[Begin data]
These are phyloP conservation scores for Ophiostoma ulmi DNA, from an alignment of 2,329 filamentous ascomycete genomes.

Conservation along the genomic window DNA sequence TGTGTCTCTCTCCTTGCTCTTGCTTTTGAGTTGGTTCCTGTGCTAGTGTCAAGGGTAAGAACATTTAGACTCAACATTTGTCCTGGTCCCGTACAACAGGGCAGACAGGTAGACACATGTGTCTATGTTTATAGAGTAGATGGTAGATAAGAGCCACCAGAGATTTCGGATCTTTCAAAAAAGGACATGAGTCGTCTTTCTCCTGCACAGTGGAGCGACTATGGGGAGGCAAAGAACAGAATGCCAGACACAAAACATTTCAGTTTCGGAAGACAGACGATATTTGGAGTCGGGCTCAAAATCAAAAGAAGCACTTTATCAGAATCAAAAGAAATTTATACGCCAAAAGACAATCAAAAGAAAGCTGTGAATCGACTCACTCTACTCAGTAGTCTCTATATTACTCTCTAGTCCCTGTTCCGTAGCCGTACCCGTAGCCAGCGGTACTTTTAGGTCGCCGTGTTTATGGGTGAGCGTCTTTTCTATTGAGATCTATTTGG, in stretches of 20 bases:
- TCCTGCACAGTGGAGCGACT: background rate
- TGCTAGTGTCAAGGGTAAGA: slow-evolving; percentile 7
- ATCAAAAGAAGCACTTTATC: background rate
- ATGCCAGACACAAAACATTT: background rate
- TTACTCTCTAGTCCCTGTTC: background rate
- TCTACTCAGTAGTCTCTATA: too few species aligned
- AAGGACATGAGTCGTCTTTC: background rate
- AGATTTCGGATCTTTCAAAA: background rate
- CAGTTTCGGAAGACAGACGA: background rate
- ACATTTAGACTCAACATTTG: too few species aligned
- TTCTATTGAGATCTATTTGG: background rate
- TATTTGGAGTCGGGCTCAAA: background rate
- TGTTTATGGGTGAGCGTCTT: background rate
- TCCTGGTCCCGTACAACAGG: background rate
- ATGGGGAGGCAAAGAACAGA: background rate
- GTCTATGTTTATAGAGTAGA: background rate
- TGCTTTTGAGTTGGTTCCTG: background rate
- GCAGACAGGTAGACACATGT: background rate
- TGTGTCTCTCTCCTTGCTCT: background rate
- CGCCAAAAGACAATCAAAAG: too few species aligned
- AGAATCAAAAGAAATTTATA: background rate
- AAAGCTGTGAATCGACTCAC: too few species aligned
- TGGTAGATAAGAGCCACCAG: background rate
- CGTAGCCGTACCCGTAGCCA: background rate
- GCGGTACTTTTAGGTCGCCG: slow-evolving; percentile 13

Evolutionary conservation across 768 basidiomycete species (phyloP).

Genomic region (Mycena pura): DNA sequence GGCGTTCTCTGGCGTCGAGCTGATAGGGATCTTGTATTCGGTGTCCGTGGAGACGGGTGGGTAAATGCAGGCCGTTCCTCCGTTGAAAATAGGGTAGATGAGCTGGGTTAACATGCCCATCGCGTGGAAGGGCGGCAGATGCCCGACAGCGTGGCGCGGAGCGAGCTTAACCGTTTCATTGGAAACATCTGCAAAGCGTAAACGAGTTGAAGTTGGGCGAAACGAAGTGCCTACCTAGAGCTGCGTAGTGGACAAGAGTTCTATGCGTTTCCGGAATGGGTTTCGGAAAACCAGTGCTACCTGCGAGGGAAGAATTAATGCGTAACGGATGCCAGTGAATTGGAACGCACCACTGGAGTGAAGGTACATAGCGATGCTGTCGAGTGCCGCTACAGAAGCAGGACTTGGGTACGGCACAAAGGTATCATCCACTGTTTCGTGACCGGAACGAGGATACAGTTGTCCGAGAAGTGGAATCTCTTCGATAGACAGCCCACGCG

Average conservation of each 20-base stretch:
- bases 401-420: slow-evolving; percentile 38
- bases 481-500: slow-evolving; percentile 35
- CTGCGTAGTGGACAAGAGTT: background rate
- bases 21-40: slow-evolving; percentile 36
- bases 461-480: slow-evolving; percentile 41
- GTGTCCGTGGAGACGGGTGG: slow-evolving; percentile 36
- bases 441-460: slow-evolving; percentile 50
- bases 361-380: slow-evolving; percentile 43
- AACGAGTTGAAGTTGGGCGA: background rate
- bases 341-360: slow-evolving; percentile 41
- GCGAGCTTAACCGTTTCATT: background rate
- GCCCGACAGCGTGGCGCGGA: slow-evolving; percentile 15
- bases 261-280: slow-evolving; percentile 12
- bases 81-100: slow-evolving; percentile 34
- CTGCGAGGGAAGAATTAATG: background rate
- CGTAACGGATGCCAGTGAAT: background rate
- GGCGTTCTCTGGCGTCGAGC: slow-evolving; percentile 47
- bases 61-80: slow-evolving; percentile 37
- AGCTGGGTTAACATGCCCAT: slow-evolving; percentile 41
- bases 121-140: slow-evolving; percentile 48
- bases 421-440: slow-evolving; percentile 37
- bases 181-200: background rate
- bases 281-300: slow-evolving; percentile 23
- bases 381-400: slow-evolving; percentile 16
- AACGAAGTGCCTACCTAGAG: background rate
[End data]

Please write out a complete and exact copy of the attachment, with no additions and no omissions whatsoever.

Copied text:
These are phyloP conservation scores for Ophiostoma ulmi DNA, from an alignment of 2,329 filamentous ascomycete genomes.

Conservation along the genomic window DNA sequence TGTGTCTCTCTCCTTGCTCTTGCTTTTGAGTTGGTTCCTGTGCTAGTGTCAAGGGTAAGAACATTTAGACTCAACATTTGTCCTGGTCCCGTACAACAGGGCAGACAGGTAGACACATGTGTCTATGTTTATAGAGTAGATGGTAGATAAGAGCCACCAGAGATTTCGGATCTTTCAAAAAAGGACATGAGTCGTCTTTCTCCTGCACAGTGGAGCGACTATGGGGAGGCAAAGAACAGAATGCCAGACACAAAACATTTCAGTTTCGGAAGACAGACGATATTTGGAGTCGGGCTCAAAATCAAAAGAAGCACTTTATCAGAATCAAAAGAAATTTATACGCCAAAAGACAATCAAAAGAAAGCTGTGAATCGACTCACTCTACTCAGTAGTCTCTATATTACTCTCTAGTCCCTGTTCCGTAGCCGTACCCGTAGCCAGCGGTACTTTTAGGTCGCCGTGTTTATGGGTGAGCGTCTTTTCTATTGAGATCTATTTGG, in stretches of 20 bases:
- TCCTGCACAGTGGAGCGACT: background rate
- TGCTAGTGTCAAGGGTAAGA: slow-evolving; percentile 7
- ATCAAAAGAAGCACTTTATC: background rate
- ATGCCAGACACAAAACATTT: background rate
- TTACTCTCTAGTCCCTGTTC: background rate
- TCTACTCAGTAGTCTCTATA: too few species aligned
- AAGGACATGAGTCGTCTTTC: background rate
- AGATTTCGGATCTTTCAAAA: background rate
- CAGTTTCGGAAGACAGACGA: background rate
- ACATTTAGACTCAACATTTG: too few species aligned
- TTCTATTGAGATCTATTTGG: background rate
- TATTTGGAGTCGGGCTCAAA: background rate
- TGTTTATGGGTGAGCGTCTT: background rate
- TCCTGGTCCCGTACAACAGG: background rate
- ATGGGGAGGCAAAGAACAGA: background rate
- GTCTATGTTTATAGAGTAGA: background rate
- TGCTTTTGAGTTGGTTCCTG: background rate
- GCAGACAGGTAGACACATGT: background rate
- TGTGTCTCTCTCCTTGCTCT: background rate
- CGCCAAAAGACAATCAAAAG: too few species aligned
- AGAATCAAAAGAAATTTATA: background rate
- AAAGCTGTGAATCGACTCAC: too few species aligned
- TGGTAGATAAGAGCCACCAG: background rate
- CGTAGCCGTACCCGTAGCCA: background rate
- GCGGTACTTTTAGGTCGCCG: slow-evolving; percentile 13

Evolutionary conservation across 768 basidiomycete species (phyloP).

Genomic region (Mycena pura): DNA sequence GGCGTTCTCTGGCGTCGAGCTGATAGGGATCTTGTATTCGGTGTCCGTGGAGACGGGTGGGTAAATGCAGGCCGTTCCTCCGTTGAAAATAGGGTAGATGAGCTGGGTTAACATGCCCATCGCGTGGAAGGGCGGCAGATGCCCGACAGCGTGGCGCGGAGCGAGCTTAACCGTTTCATTGGAAACATCTGCAAAGCGTAAACGAGTTGAAGTTGGGCGAAACGAAGTGCCTACCTAGAGCTGCGTAGTGGACAAGAGTTCTATGCGTTTCCGGAATGGGTTTCGGAAAACCAGTGCTACCTGCGAGGGAAGAATTAATGCGTAACGGATGCCAGTGAATTGGAACGCACCACTGGAGTGAAGGTACATAGCGATGCTGTCGAGTGCCGCTACAGAAGCAGGACTTGGGTACGGCACAAAGGTATCATCCACTGTTTCGTGACCGGAACGAGGATACAGTTGTCCGAGAAGTGGAATCTCTTCGATAGACAGCCCACGCG

Average conservation of each 20-base stretch:
- bases 401-420: slow-evolving; percentile 38
- bases 481-500: slow-evolving; percentile 35
- CTGCGTAGTGGACAAGAGTT: background rate
- bases 21-40: slow-evolving; percentile 36
- bases 461-480: slow-evolving; percentile 41
- GTGTCCGTGGAGACGGGTGG: slow-evolving; percentile 36
- bases 441-460: slow-evolving; percentile 50
- bases 361-380: slow-evolving; percentile 43
- AACGAGTTGAAGTTGGGCGA: background rate
- bases 341-360: slow-evolving; percentile 41
- GCGAGCTTAACCGTTTCATT: background rate
- GCCCGACAGCGTGGCGCGGA: slow-evolving; percentile 15
- bases 261-280: slow-evolving; percentile 12
- bases 81-100: slow-evolving; percentile 34
- CTGCGAGGGAAGAATTAATG: background rate
- CGTAACGGATGCCAGTGAAT: background rate
- GGCGTTCTCTGGCGTCGAGC: slow-evolving; percentile 47
- bases 61-80: slow-evolving; percentile 37
- AGCTGGGTTAACATGCCCAT: slow-evolving; percentile 41
- bases 121-140: slow-evolving; percentile 48
- bases 421-440: slow-evolving; percentile 37
- bases 181-200: background rate
- bases 281-300: slow-evolving; percentile 23
- bases 381-400: slow-evolving; percentile 16
- AACGAAGTGCCTACCTAGAG: background rate